Other Classical Composers

  • Giovanni Battista Sammartini: 1700 – 15 January 1775
  • Pieter Hellendaal: 01/04/1721 – 19/04/1799
  • Johann Christian Bach: 05/09/1735 – 01/01/1782
  • Muzio Clementi: 24/01/1752 – 10/03/1832
  • Domenico Scarlatti: 26/10/1685 – 23/07/1757

Domenico Scarlatti (26/10/1685 – 23/07/1757) was born in Naples, Italy in the same year as Bach and Handel as the sixth child of Alessandro Scarlatti. Scarlatti senior was a renowned composer of Opera and Chamber music and is considered the founder of the Neapolitan school of Opera. It was under the influence of his father that Domenico grew in a household permeated with music (Alessandro’s eldest son, Pietro Filippo, was also a musician but not active until Domenico was twenty, as choirmaster of the cathedral in Urbino).

Domenico was an early developer and was employed as composer and organist in the Chapel Royal in Naples aged just sixteen. His renown grew and he was variously employed in Venice and Rome before leaving for Lisbon to serve the King of Portugal as harpsichordist at the Royal Court and musical tutor to the King’s daughters.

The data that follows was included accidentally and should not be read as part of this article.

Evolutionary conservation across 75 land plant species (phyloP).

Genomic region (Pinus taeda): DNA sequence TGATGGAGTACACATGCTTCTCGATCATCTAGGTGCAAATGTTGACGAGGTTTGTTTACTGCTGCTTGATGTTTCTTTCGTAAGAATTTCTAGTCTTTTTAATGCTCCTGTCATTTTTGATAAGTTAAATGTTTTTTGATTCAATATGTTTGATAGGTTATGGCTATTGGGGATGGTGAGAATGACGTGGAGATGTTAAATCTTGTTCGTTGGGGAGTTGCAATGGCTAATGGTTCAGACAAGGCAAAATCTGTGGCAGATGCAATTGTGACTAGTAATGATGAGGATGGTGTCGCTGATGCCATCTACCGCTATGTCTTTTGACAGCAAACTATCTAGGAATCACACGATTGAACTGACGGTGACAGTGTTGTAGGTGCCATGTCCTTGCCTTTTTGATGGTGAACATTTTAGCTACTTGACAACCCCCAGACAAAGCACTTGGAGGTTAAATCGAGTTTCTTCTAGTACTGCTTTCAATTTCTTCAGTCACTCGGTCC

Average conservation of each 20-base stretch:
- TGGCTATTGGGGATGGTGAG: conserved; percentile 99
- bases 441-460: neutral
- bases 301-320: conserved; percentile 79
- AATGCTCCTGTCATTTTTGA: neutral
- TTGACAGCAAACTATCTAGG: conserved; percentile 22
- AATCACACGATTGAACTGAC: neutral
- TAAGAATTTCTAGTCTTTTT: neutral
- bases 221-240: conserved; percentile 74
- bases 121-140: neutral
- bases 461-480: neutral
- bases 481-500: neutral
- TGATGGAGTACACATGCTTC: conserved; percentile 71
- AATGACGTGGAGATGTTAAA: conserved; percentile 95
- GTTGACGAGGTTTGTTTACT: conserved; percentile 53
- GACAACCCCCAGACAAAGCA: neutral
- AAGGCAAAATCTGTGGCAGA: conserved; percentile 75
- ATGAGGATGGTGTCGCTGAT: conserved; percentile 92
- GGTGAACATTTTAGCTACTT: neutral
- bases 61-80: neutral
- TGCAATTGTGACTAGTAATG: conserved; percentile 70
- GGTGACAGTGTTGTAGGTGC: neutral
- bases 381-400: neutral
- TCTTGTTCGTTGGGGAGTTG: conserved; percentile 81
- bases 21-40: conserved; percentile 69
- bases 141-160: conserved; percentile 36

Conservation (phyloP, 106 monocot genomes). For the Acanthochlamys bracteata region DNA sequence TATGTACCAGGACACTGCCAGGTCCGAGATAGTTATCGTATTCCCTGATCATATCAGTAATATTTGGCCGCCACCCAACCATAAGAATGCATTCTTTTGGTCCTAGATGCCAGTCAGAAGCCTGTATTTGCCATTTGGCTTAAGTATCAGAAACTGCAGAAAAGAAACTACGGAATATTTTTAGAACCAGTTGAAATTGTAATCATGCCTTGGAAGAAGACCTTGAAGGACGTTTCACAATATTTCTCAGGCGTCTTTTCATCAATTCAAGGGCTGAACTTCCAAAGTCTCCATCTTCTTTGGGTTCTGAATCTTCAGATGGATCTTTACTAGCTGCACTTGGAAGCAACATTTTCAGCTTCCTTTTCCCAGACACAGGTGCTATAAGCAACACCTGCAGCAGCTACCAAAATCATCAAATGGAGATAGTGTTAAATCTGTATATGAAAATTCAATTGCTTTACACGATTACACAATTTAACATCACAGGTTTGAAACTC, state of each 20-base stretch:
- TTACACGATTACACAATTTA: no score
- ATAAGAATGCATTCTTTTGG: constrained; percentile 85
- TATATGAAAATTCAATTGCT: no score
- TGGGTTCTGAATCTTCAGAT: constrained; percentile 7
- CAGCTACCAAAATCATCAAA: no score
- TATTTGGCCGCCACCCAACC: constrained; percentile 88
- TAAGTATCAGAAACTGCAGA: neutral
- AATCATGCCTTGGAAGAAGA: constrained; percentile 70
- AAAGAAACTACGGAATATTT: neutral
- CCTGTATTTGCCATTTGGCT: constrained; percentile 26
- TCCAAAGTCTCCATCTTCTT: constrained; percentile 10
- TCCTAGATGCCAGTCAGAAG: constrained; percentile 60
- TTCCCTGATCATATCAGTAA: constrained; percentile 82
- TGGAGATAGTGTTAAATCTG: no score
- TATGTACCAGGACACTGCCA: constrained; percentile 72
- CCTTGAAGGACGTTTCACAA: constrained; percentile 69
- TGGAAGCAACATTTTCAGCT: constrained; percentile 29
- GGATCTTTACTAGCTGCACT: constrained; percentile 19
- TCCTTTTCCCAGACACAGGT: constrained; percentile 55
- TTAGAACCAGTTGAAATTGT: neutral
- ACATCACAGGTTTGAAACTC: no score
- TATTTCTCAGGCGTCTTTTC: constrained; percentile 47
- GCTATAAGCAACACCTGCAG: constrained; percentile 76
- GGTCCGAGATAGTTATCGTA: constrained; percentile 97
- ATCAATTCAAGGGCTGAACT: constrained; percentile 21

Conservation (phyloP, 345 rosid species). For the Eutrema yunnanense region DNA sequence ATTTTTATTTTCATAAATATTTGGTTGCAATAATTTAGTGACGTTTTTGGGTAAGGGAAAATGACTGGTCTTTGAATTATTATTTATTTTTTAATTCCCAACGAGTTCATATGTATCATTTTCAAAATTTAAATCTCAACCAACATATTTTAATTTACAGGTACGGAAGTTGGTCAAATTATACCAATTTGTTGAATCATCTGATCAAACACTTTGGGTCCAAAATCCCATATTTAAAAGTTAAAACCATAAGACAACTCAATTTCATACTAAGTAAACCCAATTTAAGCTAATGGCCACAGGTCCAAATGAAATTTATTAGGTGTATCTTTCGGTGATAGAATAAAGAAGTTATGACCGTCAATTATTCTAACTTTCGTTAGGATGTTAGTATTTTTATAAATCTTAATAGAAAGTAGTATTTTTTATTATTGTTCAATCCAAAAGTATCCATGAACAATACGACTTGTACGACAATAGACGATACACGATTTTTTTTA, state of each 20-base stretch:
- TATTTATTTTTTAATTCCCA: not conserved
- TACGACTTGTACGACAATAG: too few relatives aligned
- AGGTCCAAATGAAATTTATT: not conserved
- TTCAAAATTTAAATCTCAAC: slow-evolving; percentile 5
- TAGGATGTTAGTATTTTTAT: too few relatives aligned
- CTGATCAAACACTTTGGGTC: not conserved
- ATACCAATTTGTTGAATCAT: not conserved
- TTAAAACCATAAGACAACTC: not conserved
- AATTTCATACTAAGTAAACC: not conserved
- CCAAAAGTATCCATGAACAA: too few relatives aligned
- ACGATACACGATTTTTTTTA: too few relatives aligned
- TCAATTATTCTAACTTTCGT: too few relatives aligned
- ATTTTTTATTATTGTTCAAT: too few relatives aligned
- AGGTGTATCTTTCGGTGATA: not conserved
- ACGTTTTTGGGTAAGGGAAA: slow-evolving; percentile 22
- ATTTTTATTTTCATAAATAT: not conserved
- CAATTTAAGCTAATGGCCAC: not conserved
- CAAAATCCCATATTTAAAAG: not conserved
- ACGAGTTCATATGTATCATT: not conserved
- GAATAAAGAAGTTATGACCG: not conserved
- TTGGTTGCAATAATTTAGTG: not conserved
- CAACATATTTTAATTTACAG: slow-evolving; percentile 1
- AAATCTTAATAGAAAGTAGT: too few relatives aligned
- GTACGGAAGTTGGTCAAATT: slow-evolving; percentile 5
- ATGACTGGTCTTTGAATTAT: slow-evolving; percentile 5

When the eldest of the King’s children, Barbara of Portugal married Ferdinand VI of Spain in 1729, Domenico moved with her to Madrid where he remained, serving the Spanish court until his death.

Domenico has become best known for his prodigious output (around 550) works for the harpsichord which are challenging for the performer and were groundbreaking for the composer. Dynamic and rapid movements across the full range of the keyboard, dazzling arpeggios and a creative use of dissonance (click here) stand this composer apart from his contemporaries and place him firmly as a major influence for the new “Classical” style which grew out of the Baroque movement during the time of his career.

I believe that the creative use of dissonance on the part of Scarlatti is a clear link to Mozart and Beethoven who both used the technique of stress (through forcing the listener to instantly try and make sense of an unexpected or “wrong” chord) and release through the resolution of a dissonant chord to another that the listener would expect to hear.

Click here to hear 21 of Domenico’s sonatas for harpsichord.

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